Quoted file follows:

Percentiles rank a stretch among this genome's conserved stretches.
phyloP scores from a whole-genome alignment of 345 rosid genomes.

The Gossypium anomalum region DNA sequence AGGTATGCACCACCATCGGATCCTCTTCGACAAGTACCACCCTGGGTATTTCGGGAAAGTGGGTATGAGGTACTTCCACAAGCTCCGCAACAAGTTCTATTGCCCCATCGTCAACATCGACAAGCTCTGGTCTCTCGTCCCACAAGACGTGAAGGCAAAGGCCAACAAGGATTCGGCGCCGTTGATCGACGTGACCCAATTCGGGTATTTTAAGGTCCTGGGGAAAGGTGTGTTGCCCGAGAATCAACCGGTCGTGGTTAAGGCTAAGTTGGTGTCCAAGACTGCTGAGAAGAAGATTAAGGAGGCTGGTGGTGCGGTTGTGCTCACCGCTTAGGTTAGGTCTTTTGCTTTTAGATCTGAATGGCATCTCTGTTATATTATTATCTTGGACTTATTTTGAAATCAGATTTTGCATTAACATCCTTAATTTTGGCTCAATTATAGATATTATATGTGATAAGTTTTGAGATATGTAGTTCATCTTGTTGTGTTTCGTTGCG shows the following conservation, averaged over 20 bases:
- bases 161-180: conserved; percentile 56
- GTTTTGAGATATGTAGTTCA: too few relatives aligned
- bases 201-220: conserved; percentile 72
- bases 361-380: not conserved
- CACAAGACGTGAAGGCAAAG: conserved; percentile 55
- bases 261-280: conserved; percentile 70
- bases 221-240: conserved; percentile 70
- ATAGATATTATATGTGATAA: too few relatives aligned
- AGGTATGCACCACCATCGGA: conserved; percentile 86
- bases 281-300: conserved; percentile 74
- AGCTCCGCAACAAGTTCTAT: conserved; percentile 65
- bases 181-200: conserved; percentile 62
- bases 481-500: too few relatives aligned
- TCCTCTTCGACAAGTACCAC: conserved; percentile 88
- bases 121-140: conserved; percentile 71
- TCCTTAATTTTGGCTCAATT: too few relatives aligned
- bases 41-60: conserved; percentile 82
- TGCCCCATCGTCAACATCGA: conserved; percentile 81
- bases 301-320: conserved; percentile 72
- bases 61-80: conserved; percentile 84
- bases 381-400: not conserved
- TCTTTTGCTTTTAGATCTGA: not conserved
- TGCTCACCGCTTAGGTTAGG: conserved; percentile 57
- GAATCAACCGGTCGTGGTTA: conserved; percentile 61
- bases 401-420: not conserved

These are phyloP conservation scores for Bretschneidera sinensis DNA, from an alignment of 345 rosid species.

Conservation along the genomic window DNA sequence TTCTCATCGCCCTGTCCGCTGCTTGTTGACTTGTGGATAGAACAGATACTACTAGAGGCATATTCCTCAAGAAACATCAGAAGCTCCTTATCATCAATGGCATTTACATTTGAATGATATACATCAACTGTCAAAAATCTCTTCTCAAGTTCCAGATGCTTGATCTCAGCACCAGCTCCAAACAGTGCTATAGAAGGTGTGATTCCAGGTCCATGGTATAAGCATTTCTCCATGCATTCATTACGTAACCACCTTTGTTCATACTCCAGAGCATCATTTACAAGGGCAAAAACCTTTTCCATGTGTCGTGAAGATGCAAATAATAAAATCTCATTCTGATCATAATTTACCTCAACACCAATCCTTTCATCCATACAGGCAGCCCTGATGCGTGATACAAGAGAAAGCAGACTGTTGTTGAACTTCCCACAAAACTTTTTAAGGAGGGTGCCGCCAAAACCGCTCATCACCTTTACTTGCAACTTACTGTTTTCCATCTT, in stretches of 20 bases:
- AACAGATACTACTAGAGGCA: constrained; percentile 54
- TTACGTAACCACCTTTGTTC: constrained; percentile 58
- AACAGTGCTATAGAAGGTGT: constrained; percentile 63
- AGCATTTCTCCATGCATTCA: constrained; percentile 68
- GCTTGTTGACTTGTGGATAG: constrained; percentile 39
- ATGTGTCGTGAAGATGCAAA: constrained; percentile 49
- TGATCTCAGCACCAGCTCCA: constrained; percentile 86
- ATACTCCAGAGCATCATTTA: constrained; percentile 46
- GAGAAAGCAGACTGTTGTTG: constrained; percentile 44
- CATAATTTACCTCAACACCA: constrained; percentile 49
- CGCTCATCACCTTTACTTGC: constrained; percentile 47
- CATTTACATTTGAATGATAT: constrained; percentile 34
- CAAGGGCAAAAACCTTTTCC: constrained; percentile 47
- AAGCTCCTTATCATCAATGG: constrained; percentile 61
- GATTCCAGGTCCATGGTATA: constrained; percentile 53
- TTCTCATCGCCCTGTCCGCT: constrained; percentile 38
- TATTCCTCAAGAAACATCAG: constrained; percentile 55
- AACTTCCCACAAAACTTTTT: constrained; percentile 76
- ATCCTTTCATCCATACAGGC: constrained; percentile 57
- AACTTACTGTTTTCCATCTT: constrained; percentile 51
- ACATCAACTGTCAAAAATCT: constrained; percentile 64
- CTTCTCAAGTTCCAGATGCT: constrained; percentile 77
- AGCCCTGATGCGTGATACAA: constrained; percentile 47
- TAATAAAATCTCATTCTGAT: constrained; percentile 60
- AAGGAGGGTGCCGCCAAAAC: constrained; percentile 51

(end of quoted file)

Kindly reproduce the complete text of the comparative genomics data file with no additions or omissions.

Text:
Percentiles rank a stretch among this genome's conserved stretches.
phyloP scores from a whole-genome alignment of 345 rosid genomes.

The Gossypium anomalum region DNA sequence AGGTATGCACCACCATCGGATCCTCTTCGACAAGTACCACCCTGGGTATTTCGGGAAAGTGGGTATGAGGTACTTCCACAAGCTCCGCAACAAGTTCTATTGCCCCATCGTCAACATCGACAAGCTCTGGTCTCTCGTCCCACAAGACGTGAAGGCAAAGGCCAACAAGGATTCGGCGCCGTTGATCGACGTGACCCAATTCGGGTATTTTAAGGTCCTGGGGAAAGGTGTGTTGCCCGAGAATCAACCGGTCGTGGTTAAGGCTAAGTTGGTGTCCAAGACTGCTGAGAAGAAGATTAAGGAGGCTGGTGGTGCGGTTGTGCTCACCGCTTAGGTTAGGTCTTTTGCTTTTAGATCTGAATGGCATCTCTGTTATATTATTATCTTGGACTTATTTTGAAATCAGATTTTGCATTAACATCCTTAATTTTGGCTCAATTATAGATATTATATGTGATAAGTTTTGAGATATGTAGTTCATCTTGTTGTGTTTCGTTGCG shows the following conservation, averaged over 20 bases:
- bases 161-180: conserved; percentile 56
- GTTTTGAGATATGTAGTTCA: too few relatives aligned
- bases 201-220: conserved; percentile 72
- bases 361-380: not conserved
- CACAAGACGTGAAGGCAAAG: conserved; percentile 55
- bases 261-280: conserved; percentile 70
- bases 221-240: conserved; percentile 70
- ATAGATATTATATGTGATAA: too few relatives aligned
- AGGTATGCACCACCATCGGA: conserved; percentile 86
- bases 281-300: conserved; percentile 74
- AGCTCCGCAACAAGTTCTAT: conserved; percentile 65
- bases 181-200: conserved; percentile 62
- bases 481-500: too few relatives aligned
- TCCTCTTCGACAAGTACCAC: conserved; percentile 88
- bases 121-140: conserved; percentile 71
- TCCTTAATTTTGGCTCAATT: too few relatives aligned
- bases 41-60: conserved; percentile 82
- TGCCCCATCGTCAACATCGA: conserved; percentile 81
- bases 301-320: conserved; percentile 72
- bases 61-80: conserved; percentile 84
- bases 381-400: not conserved
- TCTTTTGCTTTTAGATCTGA: not conserved
- TGCTCACCGCTTAGGTTAGG: conserved; percentile 57
- GAATCAACCGGTCGTGGTTA: conserved; percentile 61
- bases 401-420: not conserved

These are phyloP conservation scores for Bretschneidera sinensis DNA, from an alignment of 345 rosid species.

Conservation along the genomic window DNA sequence TTCTCATCGCCCTGTCCGCTGCTTGTTGACTTGTGGATAGAACAGATACTACTAGAGGCATATTCCTCAAGAAACATCAGAAGCTCCTTATCATCAATGGCATTTACATTTGAATGATATACATCAACTGTCAAAAATCTCTTCTCAAGTTCCAGATGCTTGATCTCAGCACCAGCTCCAAACAGTGCTATAGAAGGTGTGATTCCAGGTCCATGGTATAAGCATTTCTCCATGCATTCATTACGTAACCACCTTTGTTCATACTCCAGAGCATCATTTACAAGGGCAAAAACCTTTTCCATGTGTCGTGAAGATGCAAATAATAAAATCTCATTCTGATCATAATTTACCTCAACACCAATCCTTTCATCCATACAGGCAGCCCTGATGCGTGATACAAGAGAAAGCAGACTGTTGTTGAACTTCCCACAAAACTTTTTAAGGAGGGTGCCGCCAAAACCGCTCATCACCTTTACTTGCAACTTACTGTTTTCCATCTT, in stretches of 20 bases:
- AACAGATACTACTAGAGGCA: constrained; percentile 54
- TTACGTAACCACCTTTGTTC: constrained; percentile 58
- AACAGTGCTATAGAAGGTGT: constrained; percentile 63
- AGCATTTCTCCATGCATTCA: constrained; percentile 68
- GCTTGTTGACTTGTGGATAG: constrained; percentile 39
- ATGTGTCGTGAAGATGCAAA: constrained; percentile 49
- TGATCTCAGCACCAGCTCCA: constrained; percentile 86
- ATACTCCAGAGCATCATTTA: constrained; percentile 46
- GAGAAAGCAGACTGTTGTTG: constrained; percentile 44
- CATAATTTACCTCAACACCA: constrained; percentile 49
- CGCTCATCACCTTTACTTGC: constrained; percentile 47
- CATTTACATTTGAATGATAT: constrained; percentile 34
- CAAGGGCAAAAACCTTTTCC: constrained; percentile 47
- AAGCTCCTTATCATCAATGG: constrained; percentile 61
- GATTCCAGGTCCATGGTATA: constrained; percentile 53
- TTCTCATCGCCCTGTCCGCT: constrained; percentile 38
- TATTCCTCAAGAAACATCAG: constrained; percentile 55
- AACTTCCCACAAAACTTTTT: constrained; percentile 76
- ATCCTTTCATCCATACAGGC: constrained; percentile 57
- AACTTACTGTTTTCCATCTT: constrained; percentile 51
- ACATCAACTGTCAAAAATCT: constrained; percentile 64
- CTTCTCAAGTTCCAGATGCT: constrained; percentile 77
- AGCCCTGATGCGTGATACAA: constrained; percentile 47
- TAATAAAATCTCATTCTGAT: constrained; percentile 60
- AAGGAGGGTGCCGCCAAAAC: constrained; percentile 51